The DH isn’t an abomination, it’s a necessary adaptation to evolution. I join my friend Christina Kahrl in calling for the National League to adopt the DH so that we can watch the best brand of baseball possible.

Here’s Sheehan’s conclusion from the second linked article:

If you accept one-inning relief pitchers as baseball players, which the game clearly does, then you have to accept designated hitters as well. They’re two sides of the same coin. Three hundred eighty-one men pitched in the National League last season. More than a third of them never batted. More than half of them batted twice or less. Without a rule change, without controversy, without exobytes of arguments, the “designated pitcher” came into being over the last quarter-century. Isn’t it time we let that inform the DH discussion?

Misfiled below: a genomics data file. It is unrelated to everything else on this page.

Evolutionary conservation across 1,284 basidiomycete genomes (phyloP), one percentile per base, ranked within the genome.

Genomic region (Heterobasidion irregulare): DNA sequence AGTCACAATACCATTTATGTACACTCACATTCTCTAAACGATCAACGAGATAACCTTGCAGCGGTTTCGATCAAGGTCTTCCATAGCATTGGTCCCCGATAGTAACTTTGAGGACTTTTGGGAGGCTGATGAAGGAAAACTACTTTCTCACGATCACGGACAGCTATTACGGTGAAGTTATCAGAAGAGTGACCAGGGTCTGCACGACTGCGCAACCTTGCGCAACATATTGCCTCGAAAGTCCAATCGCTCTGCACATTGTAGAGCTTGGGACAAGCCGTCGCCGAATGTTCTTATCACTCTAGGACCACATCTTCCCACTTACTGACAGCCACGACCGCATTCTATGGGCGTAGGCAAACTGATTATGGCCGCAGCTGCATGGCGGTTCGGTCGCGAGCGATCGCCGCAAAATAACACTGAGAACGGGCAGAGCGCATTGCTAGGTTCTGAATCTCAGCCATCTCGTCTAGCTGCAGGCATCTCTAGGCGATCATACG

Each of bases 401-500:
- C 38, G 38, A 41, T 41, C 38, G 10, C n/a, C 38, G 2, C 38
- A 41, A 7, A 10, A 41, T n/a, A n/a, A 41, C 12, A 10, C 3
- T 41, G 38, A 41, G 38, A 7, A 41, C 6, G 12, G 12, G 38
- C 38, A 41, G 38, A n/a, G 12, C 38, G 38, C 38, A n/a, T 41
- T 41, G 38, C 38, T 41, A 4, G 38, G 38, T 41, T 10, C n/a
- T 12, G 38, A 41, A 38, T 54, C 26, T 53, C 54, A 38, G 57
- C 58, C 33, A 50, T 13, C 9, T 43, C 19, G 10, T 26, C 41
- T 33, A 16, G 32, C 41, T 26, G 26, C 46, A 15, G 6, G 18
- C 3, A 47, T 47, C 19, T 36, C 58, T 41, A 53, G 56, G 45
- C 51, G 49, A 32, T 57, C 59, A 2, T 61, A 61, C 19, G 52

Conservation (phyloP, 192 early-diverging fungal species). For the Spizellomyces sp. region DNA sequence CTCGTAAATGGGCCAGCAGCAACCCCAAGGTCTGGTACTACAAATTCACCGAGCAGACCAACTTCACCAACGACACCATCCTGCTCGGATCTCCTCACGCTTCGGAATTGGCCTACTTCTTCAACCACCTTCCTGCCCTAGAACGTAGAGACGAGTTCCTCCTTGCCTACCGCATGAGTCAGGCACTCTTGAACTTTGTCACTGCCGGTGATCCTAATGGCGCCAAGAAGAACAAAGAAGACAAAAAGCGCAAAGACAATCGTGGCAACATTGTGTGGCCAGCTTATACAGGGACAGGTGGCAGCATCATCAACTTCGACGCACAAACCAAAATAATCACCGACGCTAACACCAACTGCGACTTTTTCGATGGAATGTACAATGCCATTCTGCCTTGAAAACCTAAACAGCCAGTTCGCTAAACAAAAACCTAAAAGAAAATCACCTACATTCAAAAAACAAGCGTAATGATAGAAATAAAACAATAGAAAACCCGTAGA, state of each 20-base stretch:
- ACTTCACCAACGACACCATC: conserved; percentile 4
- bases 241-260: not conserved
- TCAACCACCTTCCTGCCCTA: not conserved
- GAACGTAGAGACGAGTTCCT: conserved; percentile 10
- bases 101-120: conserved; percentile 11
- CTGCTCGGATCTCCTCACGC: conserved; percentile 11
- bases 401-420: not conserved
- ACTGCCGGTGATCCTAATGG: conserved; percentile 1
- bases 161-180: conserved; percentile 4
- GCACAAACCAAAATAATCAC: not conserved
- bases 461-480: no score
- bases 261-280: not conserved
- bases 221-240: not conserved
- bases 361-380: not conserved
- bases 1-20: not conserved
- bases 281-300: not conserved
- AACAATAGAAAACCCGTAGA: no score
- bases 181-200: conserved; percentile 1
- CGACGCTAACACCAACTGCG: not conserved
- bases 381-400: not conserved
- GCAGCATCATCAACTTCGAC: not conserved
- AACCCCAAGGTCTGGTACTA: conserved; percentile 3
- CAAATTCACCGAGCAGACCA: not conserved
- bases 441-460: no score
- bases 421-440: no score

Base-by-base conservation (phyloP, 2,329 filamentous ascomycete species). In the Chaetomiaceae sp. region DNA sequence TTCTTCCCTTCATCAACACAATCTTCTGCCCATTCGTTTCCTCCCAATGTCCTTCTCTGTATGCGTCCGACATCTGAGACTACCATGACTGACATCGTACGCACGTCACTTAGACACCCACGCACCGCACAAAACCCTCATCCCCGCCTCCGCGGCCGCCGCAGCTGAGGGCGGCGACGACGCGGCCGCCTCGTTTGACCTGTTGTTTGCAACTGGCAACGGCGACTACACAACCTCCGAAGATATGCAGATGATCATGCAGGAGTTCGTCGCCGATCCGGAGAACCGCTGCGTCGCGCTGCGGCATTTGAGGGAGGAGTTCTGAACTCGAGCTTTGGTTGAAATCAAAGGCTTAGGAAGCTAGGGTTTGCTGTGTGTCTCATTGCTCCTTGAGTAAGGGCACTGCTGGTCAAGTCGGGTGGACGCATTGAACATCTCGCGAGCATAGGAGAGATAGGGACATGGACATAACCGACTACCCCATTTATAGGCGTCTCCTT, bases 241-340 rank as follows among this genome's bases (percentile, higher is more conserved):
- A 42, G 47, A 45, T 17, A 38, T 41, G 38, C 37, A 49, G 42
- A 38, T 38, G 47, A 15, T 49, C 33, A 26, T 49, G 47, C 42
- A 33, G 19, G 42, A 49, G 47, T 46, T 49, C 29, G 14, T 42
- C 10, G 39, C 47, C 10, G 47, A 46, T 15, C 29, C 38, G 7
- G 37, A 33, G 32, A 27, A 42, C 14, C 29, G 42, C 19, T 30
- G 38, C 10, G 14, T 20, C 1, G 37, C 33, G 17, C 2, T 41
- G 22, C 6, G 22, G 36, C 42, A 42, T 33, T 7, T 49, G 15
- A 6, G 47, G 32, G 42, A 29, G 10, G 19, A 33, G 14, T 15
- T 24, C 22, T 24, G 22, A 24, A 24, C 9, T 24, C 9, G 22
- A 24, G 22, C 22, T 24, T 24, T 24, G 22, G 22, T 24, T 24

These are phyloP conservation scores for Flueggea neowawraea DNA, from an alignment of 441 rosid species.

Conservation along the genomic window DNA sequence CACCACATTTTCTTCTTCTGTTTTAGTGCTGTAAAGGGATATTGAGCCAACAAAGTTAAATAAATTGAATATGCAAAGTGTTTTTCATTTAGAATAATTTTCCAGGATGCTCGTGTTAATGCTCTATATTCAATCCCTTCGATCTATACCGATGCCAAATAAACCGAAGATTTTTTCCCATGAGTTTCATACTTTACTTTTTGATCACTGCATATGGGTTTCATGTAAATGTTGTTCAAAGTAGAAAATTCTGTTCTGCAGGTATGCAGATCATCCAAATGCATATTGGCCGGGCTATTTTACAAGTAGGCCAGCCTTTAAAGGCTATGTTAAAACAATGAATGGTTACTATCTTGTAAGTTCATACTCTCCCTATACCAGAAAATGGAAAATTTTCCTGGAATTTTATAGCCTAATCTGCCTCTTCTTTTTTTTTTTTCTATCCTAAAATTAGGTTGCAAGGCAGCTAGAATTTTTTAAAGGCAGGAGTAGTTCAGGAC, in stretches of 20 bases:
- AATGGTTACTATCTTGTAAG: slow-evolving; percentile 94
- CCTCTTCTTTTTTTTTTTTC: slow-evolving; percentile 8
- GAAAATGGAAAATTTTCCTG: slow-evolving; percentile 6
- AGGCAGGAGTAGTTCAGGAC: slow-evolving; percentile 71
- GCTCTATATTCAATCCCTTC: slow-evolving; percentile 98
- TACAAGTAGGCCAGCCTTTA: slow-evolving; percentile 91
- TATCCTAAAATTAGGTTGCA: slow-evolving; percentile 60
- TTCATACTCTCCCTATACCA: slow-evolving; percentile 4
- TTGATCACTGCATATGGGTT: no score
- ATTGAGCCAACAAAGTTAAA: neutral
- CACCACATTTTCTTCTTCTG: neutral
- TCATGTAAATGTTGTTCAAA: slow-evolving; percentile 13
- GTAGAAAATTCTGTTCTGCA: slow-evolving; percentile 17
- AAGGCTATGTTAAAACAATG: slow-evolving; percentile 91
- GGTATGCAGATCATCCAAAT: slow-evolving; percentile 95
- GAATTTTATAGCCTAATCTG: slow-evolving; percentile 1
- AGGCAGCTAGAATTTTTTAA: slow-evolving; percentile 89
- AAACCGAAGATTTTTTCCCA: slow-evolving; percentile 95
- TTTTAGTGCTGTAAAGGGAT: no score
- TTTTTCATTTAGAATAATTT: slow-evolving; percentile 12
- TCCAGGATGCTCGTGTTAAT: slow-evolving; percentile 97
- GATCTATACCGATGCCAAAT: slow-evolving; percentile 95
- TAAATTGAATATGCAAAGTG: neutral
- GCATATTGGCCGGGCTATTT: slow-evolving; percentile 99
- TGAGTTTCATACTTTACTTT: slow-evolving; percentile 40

Pitcher batting has become a joke, with pitchers more overmatched at the plate than ever before. The evolution of pitcher usage is such that pitchers are asked to bat less than they ever have. Most pitchers, even in the National League, rarely bat, and a significant number of them never do. We’ve opened the Hall of Fame to players, full-career National League players, who almost never batted, a trend that will surely continue.

The argument that baseball purity demands complete players, a nine-man game, is forever lost. Let’s acknowledge that to end the silliness of pitcher batting.

Things haven’t changed in regard to the DH since Sheehan wrote those two pieces in 2013. In fact, I think you can make the argument that the DH is needed more now, and in large part because of the risk of pitcher injuries while batting or running the bases. I need give you no better example of that than Pedro Strop’s pulled hamstring while running to first base last September in Washington. If the N.L. had the DH last year, Strop would have remained in that game — and been available for the season’s last three weeks, when the Cubs needed to win just one more game to avoid the tiebreaker.

Or what about Jimmy Nelson’s injury diving into first base [VIDEO] at Wrigley Field in September 2017?